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Lower feed prices driving hog, cattle industry expansionLower feed prices driving hog, cattle industry expansion

Robust demand absorbing swelling supplies.

Krissa Welshans 1

August 22, 2017

5 Min Read
hog barns farm and wind turbines in Iowa corn field

The U.S. hog and pork market is a very dynamic market, David Williams, director of the Agribusiness Intelligence Protein Group at Informa IEG, told attendees at the 2017 Commodity & Feed Ingredients Outlook Symposium being held this week in Minneapolis, Minn.

He said the industry is ever changing, especially right now as it is undergoing a “gigantic expansion.”

 The U.S. Department of Agriculture's June “Hogs & Pigs” report showed a 3.7% year-over-year increase. Williams expects the September report to be anywhere from 2.6% to 3.0% higher year over year.

“We’re seeing more numbers in the U.S., and we also have two more plants coming on board,” he noted.

Pork production expansion isn’t just happening in the U.S., though, Williams said, explaining that, during his travels, he has observed that many countries are expanding, including Mexico and Asia. “Global hog production is only getting bigger, because protein is something that the world needs and the world wants to provide,” he said.

Cheaper grain is providing the fuel for the global expansion that is occurring, he added.

Specific to the U.S., producers' breakeven is at $64 per head, which is providing really nice margins as hogs currently range from the mid- to upper $70s.

Williams explained that producers are making quite a bit of money, “so again, there’s really no reason for them to slow down the train today.”

Expansion equates to more supply moving forward. According to Williams, the new plants coming on line will process around 26,000 additional hogs per day. Those plants will then have a second shift by the end of 2018 and the first part of 2019, which will bring the total number of hogs slaughtered per day to more than 500,000.

“We’ll be somewhere between 500,000 and 510,000 (hogs) in 2019,” Williams said, adding that producers realize that they need to keep expanding at a 2-4% rate to keep up with shackle space demand.

Demand will be crucial, but data show that pork exports continue to trend upward.

According to Williams, 4% of total U.S. production was being exported in the mid-1990s. Today, more than 25% is being exported, which Williams said is a gigantic number -- “and that number is only expected to get bigger as we move into 2019 and 2020.”

The National Pork Board has said it believes that exports will exceed 30% of production in the future.

Noting the current North American Free Trade Agreement negotiations and the possibility for a free trade agreement with Japan, Williams emphasized that trade is a big issue and not something to take lightly. “We need those trade barriers to come down,” he said. “The U.S. sees it is the provider of pork for the rest of the world, and demand is only continuing to increase.”

In the beef sector, there is a larger cattle inventory, growing calf crops and rising feeder cattle supplies, Williams told attendees. “This has been going on for the last couple years. We’re seeing more heifer retention,” he said, adding that producers have been rebuilding the herd after the 2012 drought.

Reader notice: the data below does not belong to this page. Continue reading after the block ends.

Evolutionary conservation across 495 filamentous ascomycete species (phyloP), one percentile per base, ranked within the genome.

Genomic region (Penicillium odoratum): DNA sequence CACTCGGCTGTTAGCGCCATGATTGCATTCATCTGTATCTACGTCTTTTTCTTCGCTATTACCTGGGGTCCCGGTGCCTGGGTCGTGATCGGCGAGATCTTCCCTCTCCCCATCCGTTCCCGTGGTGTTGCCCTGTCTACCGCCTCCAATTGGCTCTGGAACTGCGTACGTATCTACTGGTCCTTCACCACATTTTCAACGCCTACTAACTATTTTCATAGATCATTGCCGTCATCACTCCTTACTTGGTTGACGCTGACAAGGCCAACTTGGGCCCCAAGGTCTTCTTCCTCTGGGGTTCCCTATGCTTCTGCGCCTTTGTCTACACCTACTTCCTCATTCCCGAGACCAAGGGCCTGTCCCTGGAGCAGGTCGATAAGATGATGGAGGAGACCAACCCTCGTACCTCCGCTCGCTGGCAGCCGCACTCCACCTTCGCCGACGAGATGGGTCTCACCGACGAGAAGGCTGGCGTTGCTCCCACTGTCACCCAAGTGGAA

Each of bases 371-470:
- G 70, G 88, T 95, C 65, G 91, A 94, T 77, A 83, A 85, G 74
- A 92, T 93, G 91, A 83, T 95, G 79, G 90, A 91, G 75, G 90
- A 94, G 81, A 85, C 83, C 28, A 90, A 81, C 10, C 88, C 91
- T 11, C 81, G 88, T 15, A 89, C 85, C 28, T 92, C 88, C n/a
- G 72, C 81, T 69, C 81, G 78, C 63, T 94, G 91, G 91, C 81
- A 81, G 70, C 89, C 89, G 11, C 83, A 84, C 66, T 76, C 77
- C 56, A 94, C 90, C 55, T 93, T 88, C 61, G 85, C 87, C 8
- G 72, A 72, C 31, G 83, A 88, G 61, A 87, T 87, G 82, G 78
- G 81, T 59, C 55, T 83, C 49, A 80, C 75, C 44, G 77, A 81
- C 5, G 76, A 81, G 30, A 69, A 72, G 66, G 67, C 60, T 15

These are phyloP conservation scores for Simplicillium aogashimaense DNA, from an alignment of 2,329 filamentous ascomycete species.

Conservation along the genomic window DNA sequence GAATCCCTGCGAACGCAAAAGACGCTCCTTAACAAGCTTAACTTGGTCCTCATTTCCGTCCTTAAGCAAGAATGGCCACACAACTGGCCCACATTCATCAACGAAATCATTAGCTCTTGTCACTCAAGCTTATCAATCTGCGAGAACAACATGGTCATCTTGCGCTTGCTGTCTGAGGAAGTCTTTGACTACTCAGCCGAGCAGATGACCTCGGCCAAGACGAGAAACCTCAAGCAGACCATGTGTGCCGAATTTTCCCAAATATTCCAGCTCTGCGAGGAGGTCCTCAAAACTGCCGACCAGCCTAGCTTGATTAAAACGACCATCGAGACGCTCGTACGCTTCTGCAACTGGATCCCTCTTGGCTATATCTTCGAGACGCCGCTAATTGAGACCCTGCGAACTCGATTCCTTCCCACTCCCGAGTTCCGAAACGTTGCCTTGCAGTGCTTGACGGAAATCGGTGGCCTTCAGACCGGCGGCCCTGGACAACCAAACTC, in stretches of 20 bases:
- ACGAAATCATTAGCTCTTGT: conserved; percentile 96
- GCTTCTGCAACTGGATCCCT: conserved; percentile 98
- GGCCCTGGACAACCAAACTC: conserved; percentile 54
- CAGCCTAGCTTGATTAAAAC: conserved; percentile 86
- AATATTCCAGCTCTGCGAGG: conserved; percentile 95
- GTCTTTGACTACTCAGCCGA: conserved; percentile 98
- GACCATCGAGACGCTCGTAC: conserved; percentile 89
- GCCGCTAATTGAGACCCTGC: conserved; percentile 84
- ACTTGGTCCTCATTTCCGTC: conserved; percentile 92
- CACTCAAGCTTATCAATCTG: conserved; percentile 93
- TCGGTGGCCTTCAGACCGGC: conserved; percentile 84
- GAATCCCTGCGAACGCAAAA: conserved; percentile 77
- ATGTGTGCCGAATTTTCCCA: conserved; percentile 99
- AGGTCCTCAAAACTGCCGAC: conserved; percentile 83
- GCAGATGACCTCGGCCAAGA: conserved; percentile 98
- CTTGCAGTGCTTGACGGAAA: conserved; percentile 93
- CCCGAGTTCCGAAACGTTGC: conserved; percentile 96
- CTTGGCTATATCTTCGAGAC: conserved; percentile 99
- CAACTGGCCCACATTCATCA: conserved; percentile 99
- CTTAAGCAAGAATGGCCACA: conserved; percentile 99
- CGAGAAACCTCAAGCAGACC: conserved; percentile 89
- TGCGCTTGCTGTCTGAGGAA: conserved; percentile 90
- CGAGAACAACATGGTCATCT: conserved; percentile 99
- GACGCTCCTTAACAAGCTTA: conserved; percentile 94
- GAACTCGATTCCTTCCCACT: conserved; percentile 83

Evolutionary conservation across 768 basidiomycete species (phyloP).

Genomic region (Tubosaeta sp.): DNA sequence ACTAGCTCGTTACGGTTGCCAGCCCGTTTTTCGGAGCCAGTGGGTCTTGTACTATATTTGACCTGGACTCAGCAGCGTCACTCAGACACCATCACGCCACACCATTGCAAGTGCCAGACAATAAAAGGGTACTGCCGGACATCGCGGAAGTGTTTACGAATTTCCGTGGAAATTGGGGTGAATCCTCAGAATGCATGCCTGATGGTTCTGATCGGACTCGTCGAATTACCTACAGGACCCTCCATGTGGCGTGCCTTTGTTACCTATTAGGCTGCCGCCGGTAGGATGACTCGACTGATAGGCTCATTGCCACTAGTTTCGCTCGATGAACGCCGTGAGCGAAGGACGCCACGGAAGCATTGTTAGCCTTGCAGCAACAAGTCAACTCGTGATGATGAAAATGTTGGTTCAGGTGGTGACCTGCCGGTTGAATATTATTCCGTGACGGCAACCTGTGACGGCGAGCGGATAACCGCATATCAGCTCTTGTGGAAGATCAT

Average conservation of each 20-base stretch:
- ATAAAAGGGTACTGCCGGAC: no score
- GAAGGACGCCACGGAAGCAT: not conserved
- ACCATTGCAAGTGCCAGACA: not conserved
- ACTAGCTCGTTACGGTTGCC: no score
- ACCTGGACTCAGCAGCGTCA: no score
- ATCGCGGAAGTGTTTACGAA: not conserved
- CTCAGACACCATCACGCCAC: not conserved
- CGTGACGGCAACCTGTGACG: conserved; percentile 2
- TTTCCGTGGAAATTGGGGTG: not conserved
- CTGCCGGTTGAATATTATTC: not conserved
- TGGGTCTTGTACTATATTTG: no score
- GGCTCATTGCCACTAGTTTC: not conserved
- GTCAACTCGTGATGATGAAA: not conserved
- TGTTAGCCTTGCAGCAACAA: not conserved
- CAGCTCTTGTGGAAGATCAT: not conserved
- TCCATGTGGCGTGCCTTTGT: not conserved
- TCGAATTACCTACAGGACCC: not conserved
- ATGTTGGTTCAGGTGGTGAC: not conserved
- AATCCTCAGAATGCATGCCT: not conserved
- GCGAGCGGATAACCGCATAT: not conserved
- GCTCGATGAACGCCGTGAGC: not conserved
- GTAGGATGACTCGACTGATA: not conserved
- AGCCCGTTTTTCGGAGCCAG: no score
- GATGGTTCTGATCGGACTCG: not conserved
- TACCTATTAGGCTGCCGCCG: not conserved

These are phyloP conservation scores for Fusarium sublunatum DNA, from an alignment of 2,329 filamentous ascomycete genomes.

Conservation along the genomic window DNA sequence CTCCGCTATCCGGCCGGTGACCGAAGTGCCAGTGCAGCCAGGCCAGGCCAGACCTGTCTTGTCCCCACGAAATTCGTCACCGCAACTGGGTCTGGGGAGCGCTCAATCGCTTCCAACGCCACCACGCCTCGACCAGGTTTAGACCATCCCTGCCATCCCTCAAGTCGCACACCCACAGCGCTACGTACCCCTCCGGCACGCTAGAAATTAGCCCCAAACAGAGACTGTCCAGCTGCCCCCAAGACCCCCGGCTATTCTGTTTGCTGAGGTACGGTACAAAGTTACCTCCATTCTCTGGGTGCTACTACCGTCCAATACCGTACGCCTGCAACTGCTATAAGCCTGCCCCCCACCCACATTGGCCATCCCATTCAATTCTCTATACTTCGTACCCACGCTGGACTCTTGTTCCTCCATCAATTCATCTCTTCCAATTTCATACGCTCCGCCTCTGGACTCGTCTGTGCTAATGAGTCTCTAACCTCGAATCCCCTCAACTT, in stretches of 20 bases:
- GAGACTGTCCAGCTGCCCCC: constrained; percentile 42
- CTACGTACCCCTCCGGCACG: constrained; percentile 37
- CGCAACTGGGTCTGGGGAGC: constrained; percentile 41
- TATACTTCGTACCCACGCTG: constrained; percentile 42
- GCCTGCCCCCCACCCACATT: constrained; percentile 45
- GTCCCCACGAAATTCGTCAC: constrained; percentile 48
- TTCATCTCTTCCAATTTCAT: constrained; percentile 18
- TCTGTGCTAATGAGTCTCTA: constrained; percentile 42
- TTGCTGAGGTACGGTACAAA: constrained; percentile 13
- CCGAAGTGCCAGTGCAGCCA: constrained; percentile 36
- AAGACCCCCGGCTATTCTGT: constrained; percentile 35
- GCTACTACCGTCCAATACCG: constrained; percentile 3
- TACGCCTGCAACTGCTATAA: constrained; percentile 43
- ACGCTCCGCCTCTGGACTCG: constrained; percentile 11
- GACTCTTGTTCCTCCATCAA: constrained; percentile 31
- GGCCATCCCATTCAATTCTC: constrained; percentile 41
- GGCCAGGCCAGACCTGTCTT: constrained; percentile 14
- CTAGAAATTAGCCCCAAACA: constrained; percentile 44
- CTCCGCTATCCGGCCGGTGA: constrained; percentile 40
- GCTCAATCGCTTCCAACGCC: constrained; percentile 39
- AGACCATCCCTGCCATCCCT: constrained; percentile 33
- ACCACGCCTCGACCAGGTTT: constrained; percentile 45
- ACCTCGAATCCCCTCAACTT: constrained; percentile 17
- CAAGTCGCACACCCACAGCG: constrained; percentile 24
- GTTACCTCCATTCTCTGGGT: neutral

Favorable pasture conditions in key cattle regions, except for in the Dakotas, have also encouraged expansion. In North Dakota, 93% of the area with cattle is in drought, and 75% of the area with cattle in South Dakota is in drought.

Williams said the pace of cow/calf expansion has continued at a moderate place, but this is likely to slow in the future.

Nonetheless,  Informa forecasts the 2018 cattle inventory to increase again -- up 1.6% to 95.2 million head.

“Beef demand is not going anywhere, but we do have more supply,” Williams said, adding that this is going to allow the packer and the overall supply chain to have a lot more margin.

From a global standpoint, more beef will be produced, although this depends upon the region, he said.

“Today, the U.S. beef producer has had a great opportunity to sell a lot to Asia at a very, very high price, which helps support the cutout,” Williams said. This opportunity has been due to a lack of Australian beef supply, the result of a severe drought two years ago. However, this is changing as Australia has been rebuilding its beef herd after precipitation has replenished the region.

“We think in about 18-24 months, we’re going to see a lot more production out of Australia,” Williams said, adding that this will change the dynamics of the global beef market.

China reopening to U.S. beef has been a hot topic in the cattle sector, but Williams said it is a slow process because there are a lot of certifications involved in China’s requirement for 100% traceability.

“I know it was big, big news when it first happened. A lot of people thought there would be a flood of beef going into China. Well, as we’ve seen the last three months, there have been very small numbers, because the requirements are very tough to meet,” he explained.

While it is possible, it also costs money, Williams said, adding that many packers already have programs in place that meet the requirements, but these currently serve major retail chains.

“Establishing a program to meet China’s requirements takes between 15 and 18 months to start and finish," he said. "Packers today are deciding to not take away from the major retailers and shift back to China, but there is more talk that they are building a program to sell to the Chinese market in a year-and-a-half. That’s going to take a little bit of time to do that.”

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